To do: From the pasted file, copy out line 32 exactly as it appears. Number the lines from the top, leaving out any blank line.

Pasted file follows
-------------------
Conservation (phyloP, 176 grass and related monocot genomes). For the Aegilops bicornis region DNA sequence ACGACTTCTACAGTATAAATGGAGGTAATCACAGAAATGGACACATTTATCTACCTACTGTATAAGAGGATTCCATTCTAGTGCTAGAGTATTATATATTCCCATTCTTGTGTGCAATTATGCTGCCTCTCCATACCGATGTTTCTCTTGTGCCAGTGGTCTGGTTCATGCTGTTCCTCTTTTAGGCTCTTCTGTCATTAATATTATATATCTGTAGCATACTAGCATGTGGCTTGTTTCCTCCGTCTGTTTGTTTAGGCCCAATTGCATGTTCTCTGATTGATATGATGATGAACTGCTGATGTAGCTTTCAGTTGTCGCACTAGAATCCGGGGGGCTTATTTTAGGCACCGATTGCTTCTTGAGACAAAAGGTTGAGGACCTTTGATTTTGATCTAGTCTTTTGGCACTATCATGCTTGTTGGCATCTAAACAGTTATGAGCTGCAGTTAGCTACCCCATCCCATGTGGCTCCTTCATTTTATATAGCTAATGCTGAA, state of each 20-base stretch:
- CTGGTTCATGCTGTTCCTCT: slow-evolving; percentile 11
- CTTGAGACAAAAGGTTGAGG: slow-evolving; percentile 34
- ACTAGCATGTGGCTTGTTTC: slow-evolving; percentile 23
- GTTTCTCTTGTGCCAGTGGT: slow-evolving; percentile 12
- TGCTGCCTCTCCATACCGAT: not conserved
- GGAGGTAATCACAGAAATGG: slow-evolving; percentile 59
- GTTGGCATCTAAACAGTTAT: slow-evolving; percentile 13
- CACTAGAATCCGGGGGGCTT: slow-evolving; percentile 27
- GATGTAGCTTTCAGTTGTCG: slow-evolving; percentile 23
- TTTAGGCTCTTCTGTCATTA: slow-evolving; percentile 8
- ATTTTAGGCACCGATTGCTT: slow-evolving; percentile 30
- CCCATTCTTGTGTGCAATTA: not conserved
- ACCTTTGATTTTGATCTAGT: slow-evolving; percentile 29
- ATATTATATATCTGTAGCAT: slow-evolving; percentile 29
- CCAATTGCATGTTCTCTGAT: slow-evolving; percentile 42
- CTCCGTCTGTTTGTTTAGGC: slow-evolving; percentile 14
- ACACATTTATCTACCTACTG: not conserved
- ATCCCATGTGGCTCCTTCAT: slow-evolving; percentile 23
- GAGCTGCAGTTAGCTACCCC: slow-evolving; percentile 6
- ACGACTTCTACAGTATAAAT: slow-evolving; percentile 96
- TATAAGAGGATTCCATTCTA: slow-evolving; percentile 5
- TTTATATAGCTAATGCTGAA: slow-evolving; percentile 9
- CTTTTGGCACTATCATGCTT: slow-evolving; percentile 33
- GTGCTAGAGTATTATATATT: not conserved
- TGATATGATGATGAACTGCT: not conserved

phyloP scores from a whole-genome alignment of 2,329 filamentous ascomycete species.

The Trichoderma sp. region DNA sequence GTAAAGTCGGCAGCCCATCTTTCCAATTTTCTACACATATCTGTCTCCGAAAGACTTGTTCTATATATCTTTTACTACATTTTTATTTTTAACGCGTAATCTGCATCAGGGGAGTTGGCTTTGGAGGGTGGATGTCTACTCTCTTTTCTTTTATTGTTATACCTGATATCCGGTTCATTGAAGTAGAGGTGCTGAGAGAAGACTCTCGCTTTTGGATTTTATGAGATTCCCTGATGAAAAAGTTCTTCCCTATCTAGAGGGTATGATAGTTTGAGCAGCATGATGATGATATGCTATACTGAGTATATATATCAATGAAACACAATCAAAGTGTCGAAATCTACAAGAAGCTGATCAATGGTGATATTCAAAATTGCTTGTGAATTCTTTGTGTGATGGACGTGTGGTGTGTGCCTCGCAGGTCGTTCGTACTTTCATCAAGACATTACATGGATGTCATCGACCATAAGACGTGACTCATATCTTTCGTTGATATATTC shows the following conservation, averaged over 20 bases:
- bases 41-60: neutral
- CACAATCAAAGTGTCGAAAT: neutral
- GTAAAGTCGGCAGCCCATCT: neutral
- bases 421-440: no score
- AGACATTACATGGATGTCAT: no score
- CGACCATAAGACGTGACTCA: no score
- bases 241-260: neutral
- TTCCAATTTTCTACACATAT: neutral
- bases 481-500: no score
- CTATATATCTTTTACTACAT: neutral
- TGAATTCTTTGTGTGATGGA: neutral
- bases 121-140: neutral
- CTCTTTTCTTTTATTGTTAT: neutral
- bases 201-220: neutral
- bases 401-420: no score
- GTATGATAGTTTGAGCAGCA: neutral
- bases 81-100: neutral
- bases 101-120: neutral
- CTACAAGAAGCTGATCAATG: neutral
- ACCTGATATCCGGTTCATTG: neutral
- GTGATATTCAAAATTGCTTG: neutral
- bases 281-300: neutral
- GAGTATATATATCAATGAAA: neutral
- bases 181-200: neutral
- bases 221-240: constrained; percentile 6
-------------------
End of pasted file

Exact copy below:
- bases 421-440: no score